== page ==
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Saturday, June 30, 2012

News Roundup, June 30, 2012

Steven Schipper
(photo credit: grajewski-fotograf inc)
VANCOUVER: Jessie Awards were handed out this week. Among winners were lead Meg Roe for The Penelopiad at Arts Club AND for All the Way Home at Electric company, and lead Greg Armstrong-Morris for La Cage aux folles at the late Vancouver Playhouse. Do You Want What I Have Got? A Craigslist Canata won for outstanding new script. Le portrait Gooble from Théâtre la Seizième won for best young audience production. (Source and full list of winners)

EDMONTON: Among winners of the Sterling Awards handed out this week in the capital was Death Of a Salesman. Citadel Theatre's revival of the Arthur Miller work won for best production. Carl Hare won the lifetime achievement award, while Brian Dooley won for best male lead for Michel and Ti-Jean at Theatre Network and Val Blanche won for best female lead for Little Elephants at Shadow Theatre. Edmonton Opera's anime-style Mikado scored for best costumes designed by Deanna Finnman. (Source and full list of winners)

OTTAWA: The Governor General's office has announced the names of Canadians who will join or be promoted within the Order of Canada and three well-known theatre people are on the list: playwright Sharon Pollock becomes an Officer; Des McAnuff, present artistic director of the Stratford Shakespeare Festival and Manitoba Theatre Centre artistic director Steven Schipper were named Members. Among other notable names: Yannick Nézet-Séguin, conductor (who has collaborated with theatre artists, notably at the Théâtre du Nouveau Monde) was named Companion. Michel Goulet, a sculptor and sometimes set designer, was named Member. Other names known within the arts industry - Guy Maddin, Nancy Kilgour, Greg Hollingshead, Stephen Chatham and Pierre Bruneau were named Members. (Source)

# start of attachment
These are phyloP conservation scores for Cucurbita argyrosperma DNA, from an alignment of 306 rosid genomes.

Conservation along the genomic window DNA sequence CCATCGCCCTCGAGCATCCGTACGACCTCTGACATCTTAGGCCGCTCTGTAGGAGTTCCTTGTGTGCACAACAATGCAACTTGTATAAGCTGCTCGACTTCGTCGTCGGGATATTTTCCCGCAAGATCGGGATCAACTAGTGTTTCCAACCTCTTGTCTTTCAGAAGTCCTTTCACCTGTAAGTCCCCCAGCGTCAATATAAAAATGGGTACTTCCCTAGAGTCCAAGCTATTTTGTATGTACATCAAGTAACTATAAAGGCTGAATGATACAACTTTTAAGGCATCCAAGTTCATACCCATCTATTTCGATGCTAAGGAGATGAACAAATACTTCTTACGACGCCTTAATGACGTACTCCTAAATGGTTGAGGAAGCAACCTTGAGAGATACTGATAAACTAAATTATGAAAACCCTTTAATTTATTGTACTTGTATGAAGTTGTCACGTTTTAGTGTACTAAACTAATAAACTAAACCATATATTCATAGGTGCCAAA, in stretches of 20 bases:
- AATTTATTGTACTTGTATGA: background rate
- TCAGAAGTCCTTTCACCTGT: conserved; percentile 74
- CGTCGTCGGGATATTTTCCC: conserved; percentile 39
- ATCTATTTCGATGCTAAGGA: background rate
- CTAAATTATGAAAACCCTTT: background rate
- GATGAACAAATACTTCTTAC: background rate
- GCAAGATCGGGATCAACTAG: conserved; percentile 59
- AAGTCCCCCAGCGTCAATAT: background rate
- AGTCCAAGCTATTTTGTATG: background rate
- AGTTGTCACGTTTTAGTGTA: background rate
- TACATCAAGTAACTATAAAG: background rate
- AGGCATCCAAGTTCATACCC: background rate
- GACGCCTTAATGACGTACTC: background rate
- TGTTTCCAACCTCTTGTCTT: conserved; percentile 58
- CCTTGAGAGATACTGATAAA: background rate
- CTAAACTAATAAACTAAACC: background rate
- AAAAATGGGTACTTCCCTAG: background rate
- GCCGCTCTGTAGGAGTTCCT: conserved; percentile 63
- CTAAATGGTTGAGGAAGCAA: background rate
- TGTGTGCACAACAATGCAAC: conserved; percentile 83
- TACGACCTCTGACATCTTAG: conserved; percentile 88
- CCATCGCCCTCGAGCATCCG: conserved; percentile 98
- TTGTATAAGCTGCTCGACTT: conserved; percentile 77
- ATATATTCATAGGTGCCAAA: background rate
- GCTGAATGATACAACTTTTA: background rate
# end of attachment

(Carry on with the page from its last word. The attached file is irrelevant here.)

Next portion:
TORONTO: The Canadian Opera Company announced that the 2011-12 season had a whopping 91% attendance.

Theatre For Thought, June 30, 2012


ALL YOUR THEATRE NOW BELONGS TO YOU
joel fishbane
Fringe Festivals have long been a unique way to tap into the zeitgeist and this year’s Montreal Fringe was no exception: there were four shows about the end of the world, three of which involved zombies. At least one show at the upcoming Toronto Fringe will continue the trend, although exactly how remains to be seen. Zed.To, produced by The Mission Business, looks like it might be another zombie-flavoured night at the theatre. A piece of immersive entertainment, its plot actually started way back in 2009, threatening to give new meaning to that old writing technique of starting a story in medias res.